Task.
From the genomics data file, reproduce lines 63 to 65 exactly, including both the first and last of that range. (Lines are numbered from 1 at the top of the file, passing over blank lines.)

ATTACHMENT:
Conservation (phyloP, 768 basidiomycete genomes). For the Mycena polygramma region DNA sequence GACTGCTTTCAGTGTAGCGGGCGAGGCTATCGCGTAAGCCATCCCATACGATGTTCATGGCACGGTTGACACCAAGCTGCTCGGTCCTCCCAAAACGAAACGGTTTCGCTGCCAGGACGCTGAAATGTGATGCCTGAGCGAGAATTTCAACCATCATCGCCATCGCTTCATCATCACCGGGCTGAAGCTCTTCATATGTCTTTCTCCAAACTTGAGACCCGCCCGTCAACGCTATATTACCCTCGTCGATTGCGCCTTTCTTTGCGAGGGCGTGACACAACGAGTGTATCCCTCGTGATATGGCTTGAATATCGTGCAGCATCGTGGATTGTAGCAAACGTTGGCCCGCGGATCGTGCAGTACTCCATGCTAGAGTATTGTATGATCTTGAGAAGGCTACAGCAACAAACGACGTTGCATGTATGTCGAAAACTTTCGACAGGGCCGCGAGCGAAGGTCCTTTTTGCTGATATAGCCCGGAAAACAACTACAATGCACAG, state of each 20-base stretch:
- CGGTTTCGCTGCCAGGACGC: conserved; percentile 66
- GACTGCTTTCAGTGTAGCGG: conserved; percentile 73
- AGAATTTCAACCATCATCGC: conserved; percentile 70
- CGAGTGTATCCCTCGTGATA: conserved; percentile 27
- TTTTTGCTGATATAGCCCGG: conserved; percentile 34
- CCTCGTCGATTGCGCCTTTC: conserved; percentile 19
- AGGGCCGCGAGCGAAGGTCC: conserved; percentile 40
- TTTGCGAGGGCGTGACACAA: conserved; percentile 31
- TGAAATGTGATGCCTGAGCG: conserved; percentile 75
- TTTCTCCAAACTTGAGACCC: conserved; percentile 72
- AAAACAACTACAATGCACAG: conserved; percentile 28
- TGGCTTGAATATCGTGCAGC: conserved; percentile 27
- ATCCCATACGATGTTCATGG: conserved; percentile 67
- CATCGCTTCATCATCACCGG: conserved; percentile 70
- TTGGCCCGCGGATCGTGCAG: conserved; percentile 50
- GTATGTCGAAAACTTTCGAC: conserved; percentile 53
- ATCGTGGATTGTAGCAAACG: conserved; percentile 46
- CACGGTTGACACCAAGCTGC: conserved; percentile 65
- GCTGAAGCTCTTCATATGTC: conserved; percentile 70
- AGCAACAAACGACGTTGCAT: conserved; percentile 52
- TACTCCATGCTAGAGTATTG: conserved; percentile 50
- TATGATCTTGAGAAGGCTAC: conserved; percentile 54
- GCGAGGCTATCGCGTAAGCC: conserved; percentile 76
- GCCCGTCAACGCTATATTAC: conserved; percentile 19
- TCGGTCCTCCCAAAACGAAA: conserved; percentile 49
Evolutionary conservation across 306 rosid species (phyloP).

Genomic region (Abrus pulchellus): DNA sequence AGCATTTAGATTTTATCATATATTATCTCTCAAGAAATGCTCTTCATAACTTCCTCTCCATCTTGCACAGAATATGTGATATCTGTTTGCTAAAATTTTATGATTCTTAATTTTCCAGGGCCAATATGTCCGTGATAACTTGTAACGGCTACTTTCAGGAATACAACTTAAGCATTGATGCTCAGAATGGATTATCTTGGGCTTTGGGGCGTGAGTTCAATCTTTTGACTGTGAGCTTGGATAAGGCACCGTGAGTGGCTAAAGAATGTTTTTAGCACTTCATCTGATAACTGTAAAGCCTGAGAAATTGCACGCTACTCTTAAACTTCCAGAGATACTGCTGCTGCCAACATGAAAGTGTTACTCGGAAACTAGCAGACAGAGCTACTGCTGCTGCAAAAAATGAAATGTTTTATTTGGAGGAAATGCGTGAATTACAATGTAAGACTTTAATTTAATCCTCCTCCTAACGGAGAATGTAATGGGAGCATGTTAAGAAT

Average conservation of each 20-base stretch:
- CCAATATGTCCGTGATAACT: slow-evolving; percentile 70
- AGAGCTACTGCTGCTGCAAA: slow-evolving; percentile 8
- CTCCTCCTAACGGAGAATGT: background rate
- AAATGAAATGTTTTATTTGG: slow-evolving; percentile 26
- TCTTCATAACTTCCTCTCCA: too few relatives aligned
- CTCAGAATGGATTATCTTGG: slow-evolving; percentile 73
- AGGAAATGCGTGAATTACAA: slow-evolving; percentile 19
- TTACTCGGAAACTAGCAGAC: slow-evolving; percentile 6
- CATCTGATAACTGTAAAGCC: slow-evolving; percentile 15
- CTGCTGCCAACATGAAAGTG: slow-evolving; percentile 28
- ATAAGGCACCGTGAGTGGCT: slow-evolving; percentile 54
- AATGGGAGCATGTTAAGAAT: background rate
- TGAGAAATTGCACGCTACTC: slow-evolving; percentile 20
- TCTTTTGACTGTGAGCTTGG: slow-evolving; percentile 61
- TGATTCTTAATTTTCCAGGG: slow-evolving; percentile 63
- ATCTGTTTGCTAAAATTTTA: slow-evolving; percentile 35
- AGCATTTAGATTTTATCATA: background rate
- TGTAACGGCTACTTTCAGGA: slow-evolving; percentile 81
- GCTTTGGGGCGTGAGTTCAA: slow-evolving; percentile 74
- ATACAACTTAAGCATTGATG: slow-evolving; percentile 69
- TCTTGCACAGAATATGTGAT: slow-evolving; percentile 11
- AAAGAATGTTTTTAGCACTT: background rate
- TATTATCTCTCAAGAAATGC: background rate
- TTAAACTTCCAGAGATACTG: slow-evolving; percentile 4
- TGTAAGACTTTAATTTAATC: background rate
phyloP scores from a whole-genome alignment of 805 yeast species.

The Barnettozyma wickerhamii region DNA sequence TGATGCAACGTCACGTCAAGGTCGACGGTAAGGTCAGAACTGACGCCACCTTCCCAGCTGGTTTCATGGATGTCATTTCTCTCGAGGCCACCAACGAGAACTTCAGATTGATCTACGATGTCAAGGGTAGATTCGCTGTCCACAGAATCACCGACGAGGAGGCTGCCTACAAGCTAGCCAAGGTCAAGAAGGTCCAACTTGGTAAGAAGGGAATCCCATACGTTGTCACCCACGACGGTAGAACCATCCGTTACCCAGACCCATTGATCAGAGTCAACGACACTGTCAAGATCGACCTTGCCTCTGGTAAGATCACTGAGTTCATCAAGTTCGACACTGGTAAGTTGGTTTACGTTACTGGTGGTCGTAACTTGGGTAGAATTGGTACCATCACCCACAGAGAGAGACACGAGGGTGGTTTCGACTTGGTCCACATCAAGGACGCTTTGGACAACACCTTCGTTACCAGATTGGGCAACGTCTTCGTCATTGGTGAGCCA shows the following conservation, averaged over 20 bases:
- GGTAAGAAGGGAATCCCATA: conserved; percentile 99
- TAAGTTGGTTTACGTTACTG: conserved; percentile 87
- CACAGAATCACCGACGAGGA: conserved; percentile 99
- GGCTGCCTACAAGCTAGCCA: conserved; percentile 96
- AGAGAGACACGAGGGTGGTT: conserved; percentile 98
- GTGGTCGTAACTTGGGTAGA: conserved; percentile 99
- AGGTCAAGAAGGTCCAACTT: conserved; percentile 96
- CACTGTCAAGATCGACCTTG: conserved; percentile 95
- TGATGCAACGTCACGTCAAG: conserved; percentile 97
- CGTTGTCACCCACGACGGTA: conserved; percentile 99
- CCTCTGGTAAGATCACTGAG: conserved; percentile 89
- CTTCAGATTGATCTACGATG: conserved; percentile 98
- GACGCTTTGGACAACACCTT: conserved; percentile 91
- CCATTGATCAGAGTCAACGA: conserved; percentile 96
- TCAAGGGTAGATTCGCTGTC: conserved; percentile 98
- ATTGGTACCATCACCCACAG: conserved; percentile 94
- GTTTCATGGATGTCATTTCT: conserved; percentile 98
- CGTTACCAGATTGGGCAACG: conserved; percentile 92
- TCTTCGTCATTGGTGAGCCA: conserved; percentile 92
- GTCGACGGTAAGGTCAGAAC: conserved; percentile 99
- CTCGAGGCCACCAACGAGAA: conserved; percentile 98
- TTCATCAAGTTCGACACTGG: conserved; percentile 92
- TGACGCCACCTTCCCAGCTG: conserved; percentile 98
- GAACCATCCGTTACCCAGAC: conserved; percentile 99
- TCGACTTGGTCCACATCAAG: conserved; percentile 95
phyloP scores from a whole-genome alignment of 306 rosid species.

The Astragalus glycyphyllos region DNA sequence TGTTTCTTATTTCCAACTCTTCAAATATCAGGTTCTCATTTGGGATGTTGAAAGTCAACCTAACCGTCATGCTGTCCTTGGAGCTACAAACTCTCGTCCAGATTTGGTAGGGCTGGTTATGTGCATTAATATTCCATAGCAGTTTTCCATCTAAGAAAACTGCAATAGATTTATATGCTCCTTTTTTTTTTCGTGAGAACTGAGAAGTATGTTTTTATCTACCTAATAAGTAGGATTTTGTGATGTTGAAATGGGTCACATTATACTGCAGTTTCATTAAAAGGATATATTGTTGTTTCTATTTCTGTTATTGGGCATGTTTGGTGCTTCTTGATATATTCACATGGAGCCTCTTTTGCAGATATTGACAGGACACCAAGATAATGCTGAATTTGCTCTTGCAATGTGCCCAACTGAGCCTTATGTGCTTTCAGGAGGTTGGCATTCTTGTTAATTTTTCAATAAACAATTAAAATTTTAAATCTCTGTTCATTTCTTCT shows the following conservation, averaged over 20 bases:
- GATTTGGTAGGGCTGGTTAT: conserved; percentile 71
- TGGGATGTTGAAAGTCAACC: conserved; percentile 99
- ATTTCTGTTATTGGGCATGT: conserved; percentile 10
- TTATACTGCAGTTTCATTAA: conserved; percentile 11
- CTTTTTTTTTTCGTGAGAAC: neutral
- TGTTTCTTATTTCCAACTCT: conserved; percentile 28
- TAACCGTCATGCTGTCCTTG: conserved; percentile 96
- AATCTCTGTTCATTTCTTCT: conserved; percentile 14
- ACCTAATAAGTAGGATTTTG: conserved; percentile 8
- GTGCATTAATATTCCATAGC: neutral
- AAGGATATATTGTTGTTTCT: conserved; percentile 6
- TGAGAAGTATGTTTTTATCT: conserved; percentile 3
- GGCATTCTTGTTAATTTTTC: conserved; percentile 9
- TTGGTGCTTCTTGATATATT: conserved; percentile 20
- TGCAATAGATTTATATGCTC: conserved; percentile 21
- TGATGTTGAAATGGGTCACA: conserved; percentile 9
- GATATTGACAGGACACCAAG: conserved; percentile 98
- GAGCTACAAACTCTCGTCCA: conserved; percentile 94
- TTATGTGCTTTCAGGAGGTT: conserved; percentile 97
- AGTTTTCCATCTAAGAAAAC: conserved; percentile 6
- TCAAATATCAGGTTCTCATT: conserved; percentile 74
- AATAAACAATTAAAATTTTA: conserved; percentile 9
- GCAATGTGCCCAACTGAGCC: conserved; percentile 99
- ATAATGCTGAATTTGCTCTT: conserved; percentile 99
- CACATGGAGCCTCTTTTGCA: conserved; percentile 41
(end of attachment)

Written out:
- AGGTCAAGAAGGTCCAACTT: conserved; percentile 96
- CACTGTCAAGATCGACCTTG: conserved; percentile 95
- TGATGCAACGTCACGTCAAG: conserved; percentile 97